# Merging gnuradio generated python code into the Python web server

I am trying to figure out how I control a Software Defined Radio over a network, and stream the received baseband samples from my remote hardware back to the gnuradio.

What I'm trying to do here is, this Python code should be able to output a user selectable waveform which can be a CW tone, Broadband Noise, or an arbitrary waveform read from a file containing I/Q values.

So I searched on the internet and the closest thing that I found was the BorIP and unfortunately couldn't get it set-up on my machine because the instructions I found were not helpful (at least for a beginner like me).

I created the Python web server using this script (which I found online):

    import http.server
import socketserver

PORT = 8080
Handler = http.server.SimpleHTTPRequestHandler

with socketserver.TCPServer(("", PORT), Handler) as httpd:
print("serving at port", PORT)
httpd.serve_forever()


But didn't know how to merge the generated gnuradio python code into the Python web server.

GNU Radio Companion (GRC) generates Python code that is something like this (not exact text). (Make sure you chose the "No GUI" option in GRC.)

class my_block(gr.top_block):
# ...

def main():
tb = my_block()
tb.run()

if __name__ == '__main__':
main()


You can just import this as a module in your Python program (the if __name__ check will skip running the code that wouldn't be appropriate). Once you've done that, the way you use it is to just create the top block and call tb.start(). This will start the flow graph without also waiting for it to finish, which is exactly what you want when you have a separate main loop like a web server.

import my_block

tb = my_block.my_block()
tb.start()


When you're shutting down, do this to stop the GNU Radio threads:

tb.stop()
tb.wait()


Then you can also use the generated methods (a getter and setter per GRC "Variable") to change parameters while the flow graph is running. For example, if you have a "Variable" block in GRC with ID freq, then you can use freq in other blocks' parameters, and GRC will generate a getter and setter method like this:

def get_freq(self):
return self.freq

def set_freq(self, freq):
self.freq = freq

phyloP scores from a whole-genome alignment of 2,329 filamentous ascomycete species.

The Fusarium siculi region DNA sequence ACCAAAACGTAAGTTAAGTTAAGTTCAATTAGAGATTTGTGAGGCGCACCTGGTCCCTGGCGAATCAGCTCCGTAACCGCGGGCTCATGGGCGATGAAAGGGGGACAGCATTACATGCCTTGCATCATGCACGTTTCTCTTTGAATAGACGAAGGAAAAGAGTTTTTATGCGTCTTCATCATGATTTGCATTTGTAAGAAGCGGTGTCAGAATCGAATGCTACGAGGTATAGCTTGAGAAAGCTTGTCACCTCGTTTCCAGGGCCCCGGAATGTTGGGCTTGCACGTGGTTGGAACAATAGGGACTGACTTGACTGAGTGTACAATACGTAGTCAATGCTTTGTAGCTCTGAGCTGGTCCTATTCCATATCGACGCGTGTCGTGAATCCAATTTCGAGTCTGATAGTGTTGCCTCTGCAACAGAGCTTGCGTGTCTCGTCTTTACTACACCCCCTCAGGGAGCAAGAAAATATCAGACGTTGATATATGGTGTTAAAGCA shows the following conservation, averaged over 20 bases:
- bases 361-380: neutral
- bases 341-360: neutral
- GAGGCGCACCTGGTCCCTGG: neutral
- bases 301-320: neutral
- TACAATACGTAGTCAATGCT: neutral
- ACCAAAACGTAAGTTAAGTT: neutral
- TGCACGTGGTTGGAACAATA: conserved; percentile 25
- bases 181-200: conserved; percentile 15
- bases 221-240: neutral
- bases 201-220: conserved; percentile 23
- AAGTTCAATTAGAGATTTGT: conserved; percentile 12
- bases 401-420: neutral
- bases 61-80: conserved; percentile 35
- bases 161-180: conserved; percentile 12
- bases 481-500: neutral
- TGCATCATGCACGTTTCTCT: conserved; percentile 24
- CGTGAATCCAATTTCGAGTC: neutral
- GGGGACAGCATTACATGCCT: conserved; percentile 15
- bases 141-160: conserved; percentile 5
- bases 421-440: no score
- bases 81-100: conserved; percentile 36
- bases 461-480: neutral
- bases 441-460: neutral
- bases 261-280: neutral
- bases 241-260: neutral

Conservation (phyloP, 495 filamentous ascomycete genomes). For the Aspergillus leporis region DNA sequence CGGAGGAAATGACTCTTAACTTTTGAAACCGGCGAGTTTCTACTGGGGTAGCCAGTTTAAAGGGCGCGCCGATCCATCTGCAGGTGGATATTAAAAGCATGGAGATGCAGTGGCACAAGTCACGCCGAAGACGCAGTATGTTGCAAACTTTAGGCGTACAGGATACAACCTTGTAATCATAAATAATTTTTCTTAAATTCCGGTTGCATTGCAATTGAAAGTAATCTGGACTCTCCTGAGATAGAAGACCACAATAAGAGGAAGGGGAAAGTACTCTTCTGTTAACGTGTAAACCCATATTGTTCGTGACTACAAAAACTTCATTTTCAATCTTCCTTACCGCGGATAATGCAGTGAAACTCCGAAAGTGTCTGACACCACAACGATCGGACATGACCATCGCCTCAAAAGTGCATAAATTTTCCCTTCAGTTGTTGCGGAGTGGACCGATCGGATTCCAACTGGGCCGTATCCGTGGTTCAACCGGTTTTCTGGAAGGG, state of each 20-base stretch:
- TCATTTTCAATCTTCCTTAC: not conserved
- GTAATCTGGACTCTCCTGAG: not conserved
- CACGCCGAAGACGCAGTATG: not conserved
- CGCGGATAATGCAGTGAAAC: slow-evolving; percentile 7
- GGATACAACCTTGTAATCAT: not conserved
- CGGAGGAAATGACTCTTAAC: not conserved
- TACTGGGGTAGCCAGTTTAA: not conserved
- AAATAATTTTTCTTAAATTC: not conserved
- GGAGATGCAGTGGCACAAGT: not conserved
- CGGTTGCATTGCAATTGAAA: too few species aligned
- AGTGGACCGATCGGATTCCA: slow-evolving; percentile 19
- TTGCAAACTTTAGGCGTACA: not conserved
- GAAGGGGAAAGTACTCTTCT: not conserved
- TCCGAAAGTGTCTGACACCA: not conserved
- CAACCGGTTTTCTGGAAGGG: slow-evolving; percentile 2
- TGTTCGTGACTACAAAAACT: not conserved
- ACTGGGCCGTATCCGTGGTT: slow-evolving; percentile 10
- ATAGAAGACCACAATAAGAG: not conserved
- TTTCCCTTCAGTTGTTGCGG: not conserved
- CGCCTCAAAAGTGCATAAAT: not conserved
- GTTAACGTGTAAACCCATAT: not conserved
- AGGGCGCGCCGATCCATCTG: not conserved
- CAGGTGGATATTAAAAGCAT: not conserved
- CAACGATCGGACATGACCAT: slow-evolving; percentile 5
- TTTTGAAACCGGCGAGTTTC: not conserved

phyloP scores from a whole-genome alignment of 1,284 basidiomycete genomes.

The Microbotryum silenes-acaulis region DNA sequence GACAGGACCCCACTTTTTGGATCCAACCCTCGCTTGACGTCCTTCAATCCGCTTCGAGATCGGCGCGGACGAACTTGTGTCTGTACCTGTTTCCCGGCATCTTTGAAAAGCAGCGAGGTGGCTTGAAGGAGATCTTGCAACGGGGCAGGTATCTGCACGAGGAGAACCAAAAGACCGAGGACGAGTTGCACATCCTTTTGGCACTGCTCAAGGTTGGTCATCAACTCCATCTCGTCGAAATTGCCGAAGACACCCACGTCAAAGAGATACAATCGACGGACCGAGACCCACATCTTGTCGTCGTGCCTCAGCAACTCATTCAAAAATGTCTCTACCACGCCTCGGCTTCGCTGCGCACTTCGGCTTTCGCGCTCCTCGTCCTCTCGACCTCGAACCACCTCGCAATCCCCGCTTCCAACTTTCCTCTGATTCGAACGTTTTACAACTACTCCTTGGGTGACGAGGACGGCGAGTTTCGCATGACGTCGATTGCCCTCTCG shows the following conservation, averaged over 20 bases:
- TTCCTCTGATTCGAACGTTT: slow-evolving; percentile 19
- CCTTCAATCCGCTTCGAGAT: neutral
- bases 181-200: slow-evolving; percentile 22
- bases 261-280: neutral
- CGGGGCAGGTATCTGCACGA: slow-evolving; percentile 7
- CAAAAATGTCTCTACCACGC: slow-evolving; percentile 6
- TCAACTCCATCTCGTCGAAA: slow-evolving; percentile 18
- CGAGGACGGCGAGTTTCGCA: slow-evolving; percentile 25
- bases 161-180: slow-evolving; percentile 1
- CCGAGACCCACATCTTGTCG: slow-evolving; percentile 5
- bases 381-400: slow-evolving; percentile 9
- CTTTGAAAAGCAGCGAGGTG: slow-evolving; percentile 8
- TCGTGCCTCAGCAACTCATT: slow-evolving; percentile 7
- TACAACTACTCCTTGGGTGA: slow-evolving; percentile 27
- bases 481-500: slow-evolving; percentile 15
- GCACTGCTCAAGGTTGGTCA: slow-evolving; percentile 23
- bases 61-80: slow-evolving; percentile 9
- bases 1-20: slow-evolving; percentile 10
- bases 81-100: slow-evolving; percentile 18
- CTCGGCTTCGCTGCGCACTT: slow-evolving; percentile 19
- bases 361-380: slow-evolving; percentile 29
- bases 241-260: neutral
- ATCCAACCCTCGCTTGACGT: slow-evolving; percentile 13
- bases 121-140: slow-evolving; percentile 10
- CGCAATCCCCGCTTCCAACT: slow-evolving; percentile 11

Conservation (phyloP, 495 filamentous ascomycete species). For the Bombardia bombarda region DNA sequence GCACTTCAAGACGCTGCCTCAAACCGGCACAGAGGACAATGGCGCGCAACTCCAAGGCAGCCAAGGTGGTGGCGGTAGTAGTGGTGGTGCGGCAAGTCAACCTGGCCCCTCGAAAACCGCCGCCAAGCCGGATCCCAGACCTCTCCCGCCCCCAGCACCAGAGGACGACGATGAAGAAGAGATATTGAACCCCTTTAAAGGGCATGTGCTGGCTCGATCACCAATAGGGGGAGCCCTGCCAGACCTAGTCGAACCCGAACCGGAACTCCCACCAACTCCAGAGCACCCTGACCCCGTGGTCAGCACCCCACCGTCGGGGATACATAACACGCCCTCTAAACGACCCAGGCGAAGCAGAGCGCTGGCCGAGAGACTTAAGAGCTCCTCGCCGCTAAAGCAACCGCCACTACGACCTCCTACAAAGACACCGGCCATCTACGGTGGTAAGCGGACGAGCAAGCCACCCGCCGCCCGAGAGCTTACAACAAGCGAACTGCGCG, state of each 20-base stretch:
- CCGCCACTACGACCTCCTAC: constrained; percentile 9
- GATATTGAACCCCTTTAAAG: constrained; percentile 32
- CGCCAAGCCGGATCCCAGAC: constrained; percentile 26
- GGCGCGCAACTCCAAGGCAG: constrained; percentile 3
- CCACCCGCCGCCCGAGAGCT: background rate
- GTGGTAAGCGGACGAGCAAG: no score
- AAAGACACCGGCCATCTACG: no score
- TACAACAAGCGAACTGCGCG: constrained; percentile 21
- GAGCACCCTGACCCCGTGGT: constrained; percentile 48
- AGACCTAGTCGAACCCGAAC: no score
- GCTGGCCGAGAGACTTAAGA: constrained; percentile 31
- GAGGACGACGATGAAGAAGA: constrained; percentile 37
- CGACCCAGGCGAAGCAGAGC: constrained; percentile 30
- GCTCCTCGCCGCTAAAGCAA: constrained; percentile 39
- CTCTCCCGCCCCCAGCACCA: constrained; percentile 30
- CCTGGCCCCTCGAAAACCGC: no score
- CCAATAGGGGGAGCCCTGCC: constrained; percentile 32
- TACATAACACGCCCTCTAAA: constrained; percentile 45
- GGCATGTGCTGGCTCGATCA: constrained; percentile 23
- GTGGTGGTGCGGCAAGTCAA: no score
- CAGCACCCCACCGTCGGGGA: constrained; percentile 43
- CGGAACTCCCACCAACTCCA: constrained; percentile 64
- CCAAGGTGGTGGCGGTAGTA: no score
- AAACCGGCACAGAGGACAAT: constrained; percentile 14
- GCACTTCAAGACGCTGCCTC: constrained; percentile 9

self.freq_xlating_fir_filter_xxx_0.set_center_freq(self.freq)


And so from your controlling application, you call these methods, like tb.set_freq(123e6) to change the frequency to 123 MHz, for example.

There's a lot more that can be said about how to go beyond what GRC generates for you (which would best be asked as separate questions), but this is how you get started with integrating a GNU Radio flow graph into a larger program.

I would recommend expecting to eventually stop using GRC's code generation and write your own Python code. This is because GRC has quite a few limitations in what you can do with it — for example, if you want to decide at runtime which type of signal source block to create, you can't do that in GRC but it's easy when you write your own Python. You can always use GRC to generate examples to copy from, when you're unsure how to configure a block.

• Thank you so much Kevin for taking time and answering my question. Again, I am a real begginer when it comes to python or programming, but definitely I will do my best to figure this out and what I can do. Jul 9 '19 at 22:17
• Kevin, I would be so grateful if you elaborate more on your statement " use the generated methods (a getter and setter per GRC "variable") to change parameters" ... I just got the time to work on this part. If you have/can refer me to an example that would be great! Jul 17 '19 at 0:52
• @Hadad I've added an example of that. If you still need to know more, please post a new question, and make sure to be specific about what you want to do and what you have so far (show the code that sets up tb and what effect you want to have on the flow graph, and so on). Jul 17 '19 at 2:24
• Kevin, that was very helpful. Thanks a lot. Jul 17 '19 at 16:24